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Commissioners get rolling on new Vets Memorial

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A computer rendering shows plans for a new 40,000-square-foot Veterans Memorial, replacing the current venue north of Broad Street on the Scioto River. The proposed new facility would include an outdoor ampitheater and interactive displays. To the west of the new memorial and south of Broad Street are buildings officials hope become apartments and retail venues as the area grows.
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Franklin County commissioners moved on a plan last week that would not only raze and then rebuild Veterans Memorial in Columbus, but also begin what they said would be a revitalization of the Scioto Peninsula.

The commissioners Dec. 3 unanimously voted to approve a lease with Columbus Downtown Development Corp., clearing the way to raze the 60-year-old building in 2014 and replace it with a new Ohio Veterans Memorial and Museum, which is expected to open in fall 2016.

The proposed new memorial building will not have a large indoor hall for assemblies, conventions, celebrations or community events.

The decision leaves the Shamrock Club of Columbus and other groups that rent Veterans Memorial feeling spurned.

The large auditorium and show halls have been the site for numerous community events, such as concerts, high school and college graduations, trade shows and some events from the annual Arnold Schwarzenegger Classic.

Representatives from many of those groups said Veterans Memorial was a low-cost alternative in a downtown with few large and inexpensive convention facilities.

The Shamrock Club draws upward of 5,000 people to its annual St. Patrick's Day celebration, said Mike Murphy, president of the club.

"We have to try another venue that will seat that many people," Murphy said.

"It's certainly going to affect us on the economic side. It's our largest fundraiser every year."

The Shamrock Club is one of only a few groups allowed to bring food to its event, an arrangement another event space likely won't honor, Murphy said.

He said the club will hold its 2014 St. Patrick's Day festivities in Veterans Memorial.

Although many refer to it as the Columbus St. Patrick's Day celebration, the Shamrock Club organizes and pays for the annual parade downtown and the celebration in Veterans Memorial.

Murphy said he's grateful Experience Columbus is working with the Shamrock Club, along with other groups, to try to find a suitable location.

"They're being helpful in trying to help us find an alternative," Murphy said.

"They've at least addressed that concern."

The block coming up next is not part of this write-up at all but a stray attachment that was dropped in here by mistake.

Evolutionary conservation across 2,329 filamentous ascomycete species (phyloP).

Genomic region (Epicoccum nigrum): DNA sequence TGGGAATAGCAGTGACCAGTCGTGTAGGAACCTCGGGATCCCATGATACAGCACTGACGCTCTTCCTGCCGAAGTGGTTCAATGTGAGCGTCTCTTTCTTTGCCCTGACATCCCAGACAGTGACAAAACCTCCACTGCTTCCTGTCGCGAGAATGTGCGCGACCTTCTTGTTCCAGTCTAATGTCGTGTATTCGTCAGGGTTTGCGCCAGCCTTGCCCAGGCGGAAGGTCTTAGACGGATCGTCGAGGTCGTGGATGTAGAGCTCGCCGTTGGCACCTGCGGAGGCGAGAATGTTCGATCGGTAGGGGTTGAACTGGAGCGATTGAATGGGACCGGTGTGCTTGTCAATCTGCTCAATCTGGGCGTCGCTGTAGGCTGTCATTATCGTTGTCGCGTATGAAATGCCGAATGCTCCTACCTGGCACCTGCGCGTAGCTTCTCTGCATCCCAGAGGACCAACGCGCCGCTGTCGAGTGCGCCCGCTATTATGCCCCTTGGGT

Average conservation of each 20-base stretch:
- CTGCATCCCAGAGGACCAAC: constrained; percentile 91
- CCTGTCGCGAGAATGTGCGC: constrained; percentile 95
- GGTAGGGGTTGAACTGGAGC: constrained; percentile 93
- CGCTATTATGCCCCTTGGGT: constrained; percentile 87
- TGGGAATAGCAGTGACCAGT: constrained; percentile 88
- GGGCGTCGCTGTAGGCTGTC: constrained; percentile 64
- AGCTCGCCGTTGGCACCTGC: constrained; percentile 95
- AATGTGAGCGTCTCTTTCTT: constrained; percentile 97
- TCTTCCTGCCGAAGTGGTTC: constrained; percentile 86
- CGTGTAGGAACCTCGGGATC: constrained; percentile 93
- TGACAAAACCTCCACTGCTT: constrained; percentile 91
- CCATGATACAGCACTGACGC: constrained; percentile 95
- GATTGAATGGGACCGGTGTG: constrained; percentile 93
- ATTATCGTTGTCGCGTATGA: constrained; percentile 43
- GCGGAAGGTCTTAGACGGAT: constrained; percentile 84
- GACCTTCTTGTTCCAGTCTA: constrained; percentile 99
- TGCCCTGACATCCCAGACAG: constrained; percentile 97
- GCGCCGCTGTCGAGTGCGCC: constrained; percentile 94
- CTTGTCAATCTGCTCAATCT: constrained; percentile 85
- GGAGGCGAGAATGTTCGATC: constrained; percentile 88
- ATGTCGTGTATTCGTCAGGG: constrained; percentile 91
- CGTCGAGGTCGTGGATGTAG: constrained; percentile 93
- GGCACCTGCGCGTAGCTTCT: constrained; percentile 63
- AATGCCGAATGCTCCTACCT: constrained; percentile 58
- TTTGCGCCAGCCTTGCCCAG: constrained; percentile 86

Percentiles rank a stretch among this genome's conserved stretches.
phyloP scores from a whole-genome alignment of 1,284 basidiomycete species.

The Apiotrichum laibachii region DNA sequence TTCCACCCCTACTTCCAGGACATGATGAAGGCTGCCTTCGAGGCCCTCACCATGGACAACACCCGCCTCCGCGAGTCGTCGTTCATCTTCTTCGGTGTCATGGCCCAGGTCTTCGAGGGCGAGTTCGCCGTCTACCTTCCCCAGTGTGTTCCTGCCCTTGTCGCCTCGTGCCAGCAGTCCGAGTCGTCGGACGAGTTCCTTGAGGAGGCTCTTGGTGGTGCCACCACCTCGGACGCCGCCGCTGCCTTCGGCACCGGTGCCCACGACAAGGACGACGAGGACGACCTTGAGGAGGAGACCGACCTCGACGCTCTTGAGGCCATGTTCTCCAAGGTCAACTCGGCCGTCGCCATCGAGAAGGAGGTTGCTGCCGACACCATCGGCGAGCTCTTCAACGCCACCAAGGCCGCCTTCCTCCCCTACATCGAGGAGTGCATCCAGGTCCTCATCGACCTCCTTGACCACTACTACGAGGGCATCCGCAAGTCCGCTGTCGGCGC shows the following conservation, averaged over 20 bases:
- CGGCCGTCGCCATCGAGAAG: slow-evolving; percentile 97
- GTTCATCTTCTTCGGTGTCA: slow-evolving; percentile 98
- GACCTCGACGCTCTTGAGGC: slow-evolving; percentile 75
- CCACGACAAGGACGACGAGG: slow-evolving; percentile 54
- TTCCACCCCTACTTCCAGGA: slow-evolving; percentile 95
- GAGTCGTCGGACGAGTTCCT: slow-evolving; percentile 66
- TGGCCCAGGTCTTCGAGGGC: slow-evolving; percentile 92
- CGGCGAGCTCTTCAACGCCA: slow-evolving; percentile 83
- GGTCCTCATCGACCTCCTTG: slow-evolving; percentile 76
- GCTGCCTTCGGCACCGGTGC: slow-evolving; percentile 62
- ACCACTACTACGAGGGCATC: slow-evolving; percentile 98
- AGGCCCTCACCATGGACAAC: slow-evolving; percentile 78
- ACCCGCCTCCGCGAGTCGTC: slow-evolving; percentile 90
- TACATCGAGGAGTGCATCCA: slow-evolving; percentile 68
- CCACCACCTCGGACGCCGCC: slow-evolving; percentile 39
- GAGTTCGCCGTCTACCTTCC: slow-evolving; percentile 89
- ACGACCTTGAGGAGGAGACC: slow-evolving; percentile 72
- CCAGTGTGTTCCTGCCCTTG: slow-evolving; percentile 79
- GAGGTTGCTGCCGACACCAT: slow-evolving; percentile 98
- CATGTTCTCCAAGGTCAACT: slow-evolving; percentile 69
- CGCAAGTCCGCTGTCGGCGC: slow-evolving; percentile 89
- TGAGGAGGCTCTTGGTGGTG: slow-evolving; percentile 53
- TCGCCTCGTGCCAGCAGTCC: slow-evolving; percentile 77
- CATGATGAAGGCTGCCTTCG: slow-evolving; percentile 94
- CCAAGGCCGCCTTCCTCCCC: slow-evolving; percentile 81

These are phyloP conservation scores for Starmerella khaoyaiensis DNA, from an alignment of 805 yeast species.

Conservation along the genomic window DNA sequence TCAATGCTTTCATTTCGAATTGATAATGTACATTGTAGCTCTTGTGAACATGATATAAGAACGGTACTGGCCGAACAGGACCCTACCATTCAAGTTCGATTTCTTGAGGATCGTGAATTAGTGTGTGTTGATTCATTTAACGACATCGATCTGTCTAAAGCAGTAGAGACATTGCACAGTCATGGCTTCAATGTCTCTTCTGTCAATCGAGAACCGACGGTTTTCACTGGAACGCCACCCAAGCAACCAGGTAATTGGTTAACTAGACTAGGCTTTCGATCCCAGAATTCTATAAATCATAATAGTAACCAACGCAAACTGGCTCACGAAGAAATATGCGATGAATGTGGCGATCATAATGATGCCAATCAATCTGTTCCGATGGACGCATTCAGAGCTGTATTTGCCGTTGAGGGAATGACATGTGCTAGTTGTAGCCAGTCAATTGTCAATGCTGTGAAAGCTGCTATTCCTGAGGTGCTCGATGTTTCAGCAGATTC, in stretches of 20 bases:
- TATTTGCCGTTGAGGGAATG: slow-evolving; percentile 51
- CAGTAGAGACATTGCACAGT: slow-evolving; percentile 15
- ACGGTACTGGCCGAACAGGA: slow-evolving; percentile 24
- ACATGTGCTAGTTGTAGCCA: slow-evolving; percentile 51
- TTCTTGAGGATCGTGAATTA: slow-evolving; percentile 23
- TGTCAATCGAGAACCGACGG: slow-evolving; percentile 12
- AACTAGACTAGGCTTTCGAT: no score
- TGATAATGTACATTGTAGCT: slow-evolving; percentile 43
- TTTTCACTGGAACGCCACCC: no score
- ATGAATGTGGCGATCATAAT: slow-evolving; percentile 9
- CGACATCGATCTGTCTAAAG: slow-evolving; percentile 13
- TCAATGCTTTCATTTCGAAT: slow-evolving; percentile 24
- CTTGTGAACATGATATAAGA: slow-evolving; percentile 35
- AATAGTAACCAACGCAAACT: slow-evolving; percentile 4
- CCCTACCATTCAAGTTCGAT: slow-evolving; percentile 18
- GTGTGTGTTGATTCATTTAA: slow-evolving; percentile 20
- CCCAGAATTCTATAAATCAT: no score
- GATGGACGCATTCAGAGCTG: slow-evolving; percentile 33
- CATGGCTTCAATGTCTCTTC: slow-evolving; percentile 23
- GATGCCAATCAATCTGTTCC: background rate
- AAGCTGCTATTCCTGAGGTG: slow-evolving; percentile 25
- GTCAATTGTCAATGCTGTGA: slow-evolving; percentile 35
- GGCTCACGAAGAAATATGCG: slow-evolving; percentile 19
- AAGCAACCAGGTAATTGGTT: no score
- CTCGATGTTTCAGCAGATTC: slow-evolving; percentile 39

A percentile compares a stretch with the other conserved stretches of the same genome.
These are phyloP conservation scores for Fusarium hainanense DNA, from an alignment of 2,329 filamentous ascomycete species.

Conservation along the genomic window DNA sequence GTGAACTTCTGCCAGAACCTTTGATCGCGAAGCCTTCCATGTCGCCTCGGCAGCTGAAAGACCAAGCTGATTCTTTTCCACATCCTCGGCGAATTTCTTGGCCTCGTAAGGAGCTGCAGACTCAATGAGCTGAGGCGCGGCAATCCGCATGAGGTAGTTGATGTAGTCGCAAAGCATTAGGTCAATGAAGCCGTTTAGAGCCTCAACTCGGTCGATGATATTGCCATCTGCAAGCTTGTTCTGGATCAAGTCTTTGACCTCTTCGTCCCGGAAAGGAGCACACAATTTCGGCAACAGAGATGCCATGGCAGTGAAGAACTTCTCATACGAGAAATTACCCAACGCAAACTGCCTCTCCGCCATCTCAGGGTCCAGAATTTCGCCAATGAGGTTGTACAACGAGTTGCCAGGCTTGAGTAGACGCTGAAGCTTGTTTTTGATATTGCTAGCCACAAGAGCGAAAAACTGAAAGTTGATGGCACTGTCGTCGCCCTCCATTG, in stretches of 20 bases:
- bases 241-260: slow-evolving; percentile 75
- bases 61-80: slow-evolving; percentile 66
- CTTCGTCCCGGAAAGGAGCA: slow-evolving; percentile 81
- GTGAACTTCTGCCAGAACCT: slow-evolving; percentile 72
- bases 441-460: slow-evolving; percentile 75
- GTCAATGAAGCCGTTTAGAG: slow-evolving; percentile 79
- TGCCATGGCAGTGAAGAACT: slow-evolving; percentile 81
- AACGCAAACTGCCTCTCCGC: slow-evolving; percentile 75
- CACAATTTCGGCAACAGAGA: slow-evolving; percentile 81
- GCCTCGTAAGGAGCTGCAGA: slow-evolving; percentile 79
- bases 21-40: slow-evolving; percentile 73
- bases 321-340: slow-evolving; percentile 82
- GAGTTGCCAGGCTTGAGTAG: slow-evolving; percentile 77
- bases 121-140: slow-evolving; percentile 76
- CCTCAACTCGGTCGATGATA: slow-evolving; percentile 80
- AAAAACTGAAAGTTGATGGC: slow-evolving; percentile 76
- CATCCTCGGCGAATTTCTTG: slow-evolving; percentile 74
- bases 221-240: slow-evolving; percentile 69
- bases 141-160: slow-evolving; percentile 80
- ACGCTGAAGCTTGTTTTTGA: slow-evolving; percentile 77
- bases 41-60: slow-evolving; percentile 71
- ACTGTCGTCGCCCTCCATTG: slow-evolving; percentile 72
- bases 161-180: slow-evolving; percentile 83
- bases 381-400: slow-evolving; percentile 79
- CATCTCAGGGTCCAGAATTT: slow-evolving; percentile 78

Board of Commissioners Chairman John O'Grady defended the board's action, saying the current Veterans Memorial facility is simply outdated.

"Yes, I know this is an inexpensive, viable option, but just because it's an inexpensive, viable option doesn't mean it's the only option," he said.

O'Grady said commissioners want the new memorial to be a statewide draw dedicated to educating guests about the sacrifices and achievements of veterans.

He said the memorial's business plan has been "upside down for awhile," rarely breaking even and often needing a subsidy.

Commissioners have been faced with $10 million in capital improvements, along with regular maintenance, O'Grady said.

The layout also isn't conducive to the memorial's mission, he said.

Many of the rooms and hallways dedicated to veterans are rarely used or seen by most visitors, he said.

"People don't come down to Veterans Memorial because they want to honor veterans," O'Grady said.

"They're going because of events. As a memorial it's sorely lacking."

What isn't clear is whether the new memorial will make money because it's not designed as a convention facility.

"So we'll have to figure out how to address that," he said. "We haven't decided which direction to go in."

Commissioners will pony up $5.6 million for the project -- $3 million toward construction and $2.6 million for excavation of the site.

Leslie Wexner, founder of Limited Brands, and his wife, Abigail, have committed to spending $25 million for the cost of the new memorial.

The proposed 40,000-square-foot memorial would feature a contemporary design with glass panels, an expansive promenade, outdoor amphitheater, meeting space for veterans, classrooms for children and interactive exhibits.

Local officials have been trying to transform the 56-acre peninsula into a cultural, residential and retail destination.

"There's a lot going on down there," O'Grady said. "This is what started that whole conversation."

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